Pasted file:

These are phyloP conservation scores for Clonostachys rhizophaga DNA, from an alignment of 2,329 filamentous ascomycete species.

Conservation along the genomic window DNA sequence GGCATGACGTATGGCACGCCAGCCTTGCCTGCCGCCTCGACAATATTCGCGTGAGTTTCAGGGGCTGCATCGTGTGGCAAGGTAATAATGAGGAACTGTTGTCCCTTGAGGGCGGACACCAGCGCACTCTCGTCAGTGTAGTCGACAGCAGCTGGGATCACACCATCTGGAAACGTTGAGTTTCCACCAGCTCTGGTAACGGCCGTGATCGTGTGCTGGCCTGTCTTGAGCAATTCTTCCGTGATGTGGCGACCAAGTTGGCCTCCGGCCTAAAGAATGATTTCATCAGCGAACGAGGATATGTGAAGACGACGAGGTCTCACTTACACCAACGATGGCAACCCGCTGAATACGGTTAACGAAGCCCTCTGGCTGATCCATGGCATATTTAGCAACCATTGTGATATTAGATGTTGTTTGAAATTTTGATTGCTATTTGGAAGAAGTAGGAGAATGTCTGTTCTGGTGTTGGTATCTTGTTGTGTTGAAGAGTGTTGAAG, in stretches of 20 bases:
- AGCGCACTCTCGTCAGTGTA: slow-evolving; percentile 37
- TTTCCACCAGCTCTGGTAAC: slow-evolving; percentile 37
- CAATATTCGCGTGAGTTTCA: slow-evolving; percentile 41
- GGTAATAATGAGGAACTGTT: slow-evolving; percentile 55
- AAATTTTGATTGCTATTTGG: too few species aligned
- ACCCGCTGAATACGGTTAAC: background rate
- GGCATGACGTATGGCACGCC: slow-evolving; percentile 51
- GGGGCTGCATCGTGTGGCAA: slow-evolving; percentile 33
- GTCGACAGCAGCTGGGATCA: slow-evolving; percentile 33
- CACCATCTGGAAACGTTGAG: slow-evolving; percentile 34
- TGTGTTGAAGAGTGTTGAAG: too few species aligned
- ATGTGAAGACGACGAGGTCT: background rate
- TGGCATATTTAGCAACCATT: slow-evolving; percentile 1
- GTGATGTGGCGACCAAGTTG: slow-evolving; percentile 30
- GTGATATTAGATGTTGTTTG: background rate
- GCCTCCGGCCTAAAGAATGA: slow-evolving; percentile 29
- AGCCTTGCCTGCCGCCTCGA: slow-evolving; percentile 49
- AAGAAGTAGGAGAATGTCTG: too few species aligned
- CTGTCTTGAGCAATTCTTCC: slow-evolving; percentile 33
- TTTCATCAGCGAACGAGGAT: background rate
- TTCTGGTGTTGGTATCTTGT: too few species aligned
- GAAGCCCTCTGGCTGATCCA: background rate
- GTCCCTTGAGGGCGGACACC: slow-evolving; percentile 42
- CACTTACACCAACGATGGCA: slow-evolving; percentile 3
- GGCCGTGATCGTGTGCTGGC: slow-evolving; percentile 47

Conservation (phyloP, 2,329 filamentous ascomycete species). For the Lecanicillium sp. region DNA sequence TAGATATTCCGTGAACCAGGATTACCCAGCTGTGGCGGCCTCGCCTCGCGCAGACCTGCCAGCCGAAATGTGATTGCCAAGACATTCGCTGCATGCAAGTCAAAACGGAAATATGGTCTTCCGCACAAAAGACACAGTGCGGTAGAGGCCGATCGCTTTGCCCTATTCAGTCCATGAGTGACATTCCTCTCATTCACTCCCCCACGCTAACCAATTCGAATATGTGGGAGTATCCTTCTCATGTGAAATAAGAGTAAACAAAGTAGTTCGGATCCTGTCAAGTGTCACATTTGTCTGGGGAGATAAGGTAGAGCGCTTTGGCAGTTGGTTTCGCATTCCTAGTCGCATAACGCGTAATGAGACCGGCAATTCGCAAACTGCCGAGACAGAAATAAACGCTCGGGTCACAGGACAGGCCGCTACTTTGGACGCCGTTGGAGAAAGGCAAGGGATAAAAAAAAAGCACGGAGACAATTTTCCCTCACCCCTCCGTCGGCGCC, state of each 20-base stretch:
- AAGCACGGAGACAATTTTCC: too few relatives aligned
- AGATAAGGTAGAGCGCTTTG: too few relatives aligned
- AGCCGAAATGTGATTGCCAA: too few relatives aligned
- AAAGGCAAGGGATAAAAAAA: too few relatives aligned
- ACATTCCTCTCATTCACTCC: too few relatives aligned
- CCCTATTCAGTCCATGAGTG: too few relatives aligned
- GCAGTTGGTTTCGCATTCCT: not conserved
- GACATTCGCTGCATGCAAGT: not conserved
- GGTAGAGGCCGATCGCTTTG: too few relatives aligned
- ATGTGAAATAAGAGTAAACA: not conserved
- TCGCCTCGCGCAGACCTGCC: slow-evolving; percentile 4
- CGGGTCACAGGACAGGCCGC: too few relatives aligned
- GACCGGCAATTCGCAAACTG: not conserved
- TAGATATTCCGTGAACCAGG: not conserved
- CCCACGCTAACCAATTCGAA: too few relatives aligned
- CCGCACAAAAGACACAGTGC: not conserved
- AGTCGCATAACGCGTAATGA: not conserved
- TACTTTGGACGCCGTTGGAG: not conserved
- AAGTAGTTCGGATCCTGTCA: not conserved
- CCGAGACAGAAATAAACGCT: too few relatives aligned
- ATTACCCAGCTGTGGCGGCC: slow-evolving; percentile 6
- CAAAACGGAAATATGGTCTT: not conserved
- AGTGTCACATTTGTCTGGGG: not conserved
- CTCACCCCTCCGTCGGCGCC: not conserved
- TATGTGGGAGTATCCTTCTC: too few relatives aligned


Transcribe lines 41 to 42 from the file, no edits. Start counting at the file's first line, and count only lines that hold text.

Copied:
- GACCGGCAATTCGCAAACTG: not conserved
- TAGATATTCCGTGAACCAGG: not conserved